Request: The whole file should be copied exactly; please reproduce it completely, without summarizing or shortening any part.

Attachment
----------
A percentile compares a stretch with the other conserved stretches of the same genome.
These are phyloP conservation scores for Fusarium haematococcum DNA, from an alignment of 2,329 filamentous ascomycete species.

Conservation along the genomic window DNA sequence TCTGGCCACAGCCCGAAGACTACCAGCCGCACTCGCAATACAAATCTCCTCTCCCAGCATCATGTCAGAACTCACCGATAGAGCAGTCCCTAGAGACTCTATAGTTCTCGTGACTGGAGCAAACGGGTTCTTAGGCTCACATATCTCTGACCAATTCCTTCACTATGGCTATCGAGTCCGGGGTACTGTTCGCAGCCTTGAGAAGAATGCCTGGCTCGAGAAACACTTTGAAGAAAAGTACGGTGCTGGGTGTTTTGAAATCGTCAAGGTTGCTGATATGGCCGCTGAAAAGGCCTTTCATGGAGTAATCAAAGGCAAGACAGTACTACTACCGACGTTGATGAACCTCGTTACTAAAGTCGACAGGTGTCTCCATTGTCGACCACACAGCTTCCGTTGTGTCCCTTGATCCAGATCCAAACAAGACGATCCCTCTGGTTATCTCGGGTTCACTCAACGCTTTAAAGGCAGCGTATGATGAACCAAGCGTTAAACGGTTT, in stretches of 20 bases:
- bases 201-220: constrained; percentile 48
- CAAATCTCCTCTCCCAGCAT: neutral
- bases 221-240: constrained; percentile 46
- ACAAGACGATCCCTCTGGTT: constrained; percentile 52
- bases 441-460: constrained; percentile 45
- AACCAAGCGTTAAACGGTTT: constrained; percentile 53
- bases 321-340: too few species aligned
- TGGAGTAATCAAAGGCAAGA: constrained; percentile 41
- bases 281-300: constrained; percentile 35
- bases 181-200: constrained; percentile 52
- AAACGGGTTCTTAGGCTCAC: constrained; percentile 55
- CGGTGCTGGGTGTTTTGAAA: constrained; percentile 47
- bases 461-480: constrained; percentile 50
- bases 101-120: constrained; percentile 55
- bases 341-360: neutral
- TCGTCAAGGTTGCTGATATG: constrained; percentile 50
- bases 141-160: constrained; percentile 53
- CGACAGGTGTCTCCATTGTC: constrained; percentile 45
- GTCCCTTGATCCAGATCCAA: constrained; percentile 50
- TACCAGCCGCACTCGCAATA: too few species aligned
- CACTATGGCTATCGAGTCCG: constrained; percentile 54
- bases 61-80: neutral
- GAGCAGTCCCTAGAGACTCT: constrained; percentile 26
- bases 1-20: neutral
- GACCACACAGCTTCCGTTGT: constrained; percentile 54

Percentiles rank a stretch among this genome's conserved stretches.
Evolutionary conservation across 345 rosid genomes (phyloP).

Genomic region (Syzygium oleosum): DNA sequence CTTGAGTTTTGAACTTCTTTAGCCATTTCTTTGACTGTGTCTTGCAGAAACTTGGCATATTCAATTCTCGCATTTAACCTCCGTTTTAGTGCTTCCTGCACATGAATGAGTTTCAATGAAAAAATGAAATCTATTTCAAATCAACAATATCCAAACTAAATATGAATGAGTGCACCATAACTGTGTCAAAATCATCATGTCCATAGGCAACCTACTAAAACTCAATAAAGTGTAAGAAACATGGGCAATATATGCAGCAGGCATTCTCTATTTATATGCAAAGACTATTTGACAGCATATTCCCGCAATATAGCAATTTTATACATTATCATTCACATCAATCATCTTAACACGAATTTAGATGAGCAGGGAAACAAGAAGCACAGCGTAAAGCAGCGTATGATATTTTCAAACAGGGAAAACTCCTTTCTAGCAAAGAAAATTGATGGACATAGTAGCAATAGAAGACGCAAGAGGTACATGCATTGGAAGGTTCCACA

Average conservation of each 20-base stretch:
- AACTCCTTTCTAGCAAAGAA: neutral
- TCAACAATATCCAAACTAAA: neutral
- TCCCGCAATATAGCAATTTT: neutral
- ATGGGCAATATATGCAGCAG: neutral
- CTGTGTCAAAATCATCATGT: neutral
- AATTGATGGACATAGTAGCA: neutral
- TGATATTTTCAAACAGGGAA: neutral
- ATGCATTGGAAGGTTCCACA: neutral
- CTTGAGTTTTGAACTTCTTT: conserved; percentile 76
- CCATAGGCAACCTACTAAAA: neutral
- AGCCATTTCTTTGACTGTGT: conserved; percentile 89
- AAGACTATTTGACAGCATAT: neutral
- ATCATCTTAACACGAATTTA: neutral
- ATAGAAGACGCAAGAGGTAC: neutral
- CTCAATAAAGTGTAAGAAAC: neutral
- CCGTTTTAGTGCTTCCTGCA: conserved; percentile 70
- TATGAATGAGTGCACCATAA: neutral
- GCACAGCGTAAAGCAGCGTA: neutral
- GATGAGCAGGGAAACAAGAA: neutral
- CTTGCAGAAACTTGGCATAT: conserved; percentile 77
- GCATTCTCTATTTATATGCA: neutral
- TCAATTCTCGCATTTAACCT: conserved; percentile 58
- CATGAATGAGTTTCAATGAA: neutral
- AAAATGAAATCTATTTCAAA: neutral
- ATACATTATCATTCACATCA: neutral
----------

A percentile compares a stretch with the other conserved stretches of the same genome.
These are phyloP conservation scores for Fusarium haematococcum DNA, from an alignment of 2,329 filamentous ascomycete species.

Conservation along the genomic window DNA sequence TCTGGCCACAGCCCGAAGACTACCAGCCGCACTCGCAATACAAATCTCCTCTCCCAGCATCATGTCAGAACTCACCGATAGAGCAGTCCCTAGAGACTCTATAGTTCTCGTGACTGGAGCAAACGGGTTCTTAGGCTCACATATCTCTGACCAATTCCTTCACTATGGCTATCGAGTCCGGGGTACTGTTCGCAGCCTTGAGAAGAATGCCTGGCTCGAGAAACACTTTGAAGAAAAGTACGGTGCTGGGTGTTTTGAAATCGTCAAGGTTGCTGATATGGCCGCTGAAAAGGCCTTTCATGGAGTAATCAAAGGCAAGACAGTACTACTACCGACGTTGATGAACCTCGTTACTAAAGTCGACAGGTGTCTCCATTGTCGACCACACAGCTTCCGTTGTGTCCCTTGATCCAGATCCAAACAAGACGATCCCTCTGGTTATCTCGGGTTCACTCAACGCTTTAAAGGCAGCGTATGATGAACCAAGCGTTAAACGGTTT, in stretches of 20 bases:
- bases 201-220: constrained; percentile 48
- CAAATCTCCTCTCCCAGCAT: neutral
- bases 221-240: constrained; percentile 46
- ACAAGACGATCCCTCTGGTT: constrained; percentile 52
- bases 441-460: constrained; percentile 45
- AACCAAGCGTTAAACGGTTT: constrained; percentile 53
- bases 321-340: too few species aligned
- TGGAGTAATCAAAGGCAAGA: constrained; percentile 41
- bases 281-300: constrained; percentile 35
- bases 181-200: constrained; percentile 52
- AAACGGGTTCTTAGGCTCAC: constrained; percentile 55
- CGGTGCTGGGTGTTTTGAAA: constrained; percentile 47
- bases 461-480: constrained; percentile 50
- bases 101-120: constrained; percentile 55
- bases 341-360: neutral
- TCGTCAAGGTTGCTGATATG: constrained; percentile 50
- bases 141-160: constrained; percentile 53
- CGACAGGTGTCTCCATTGTC: constrained; percentile 45
- GTCCCTTGATCCAGATCCAA: constrained; percentile 50
- TACCAGCCGCACTCGCAATA: too few species aligned
- CACTATGGCTATCGAGTCCG: constrained; percentile 54
- bases 61-80: neutral
- GAGCAGTCCCTAGAGACTCT: constrained; percentile 26
- bases 1-20: neutral
- GACCACACAGCTTCCGTTGT: constrained; percentile 54

Percentiles rank a stretch among this genome's conserved stretches.
Evolutionary conservation across 345 rosid genomes (phyloP).

Genomic region (Syzygium oleosum): DNA sequence CTTGAGTTTTGAACTTCTTTAGCCATTTCTTTGACTGTGTCTTGCAGAAACTTGGCATATTCAATTCTCGCATTTAACCTCCGTTTTAGTGCTTCCTGCACATGAATGAGTTTCAATGAAAAAATGAAATCTATTTCAAATCAACAATATCCAAACTAAATATGAATGAGTGCACCATAACTGTGTCAAAATCATCATGTCCATAGGCAACCTACTAAAACTCAATAAAGTGTAAGAAACATGGGCAATATATGCAGCAGGCATTCTCTATTTATATGCAAAGACTATTTGACAGCATATTCCCGCAATATAGCAATTTTATACATTATCATTCACATCAATCATCTTAACACGAATTTAGATGAGCAGGGAAACAAGAAGCACAGCGTAAAGCAGCGTATGATATTTTCAAACAGGGAAAACTCCTTTCTAGCAAAGAAAATTGATGGACATAGTAGCAATAGAAGACGCAAGAGGTACATGCATTGGAAGGTTCCACA

Average conservation of each 20-base stretch:
- AACTCCTTTCTAGCAAAGAA: neutral
- TCAACAATATCCAAACTAAA: neutral
- TCCCGCAATATAGCAATTTT: neutral
- ATGGGCAATATATGCAGCAG: neutral
- CTGTGTCAAAATCATCATGT: neutral
- AATTGATGGACATAGTAGCA: neutral
- TGATATTTTCAAACAGGGAA: neutral
- ATGCATTGGAAGGTTCCACA: neutral
- CTTGAGTTTTGAACTTCTTT: conserved; percentile 76
- CCATAGGCAACCTACTAAAA: neutral
- AGCCATTTCTTTGACTGTGT: conserved; percentile 89
- AAGACTATTTGACAGCATAT: neutral
- ATCATCTTAACACGAATTTA: neutral
- ATAGAAGACGCAAGAGGTAC: neutral
- CTCAATAAAGTGTAAGAAAC: neutral
- CCGTTTTAGTGCTTCCTGCA: conserved; percentile 70
- TATGAATGAGTGCACCATAA: neutral
- GCACAGCGTAAAGCAGCGTA: neutral
- GATGAGCAGGGAAACAAGAA: neutral
- CTTGCAGAAACTTGGCATAT: conserved; percentile 77
- GCATTCTCTATTTATATGCA: neutral
- TCAATTCTCGCATTTAACCT: conserved; percentile 58
- CATGAATGAGTTTCAATGAA: neutral
- AAAATGAAATCTATTTCAAA: neutral
- ATACATTATCATTCACATCA: neutral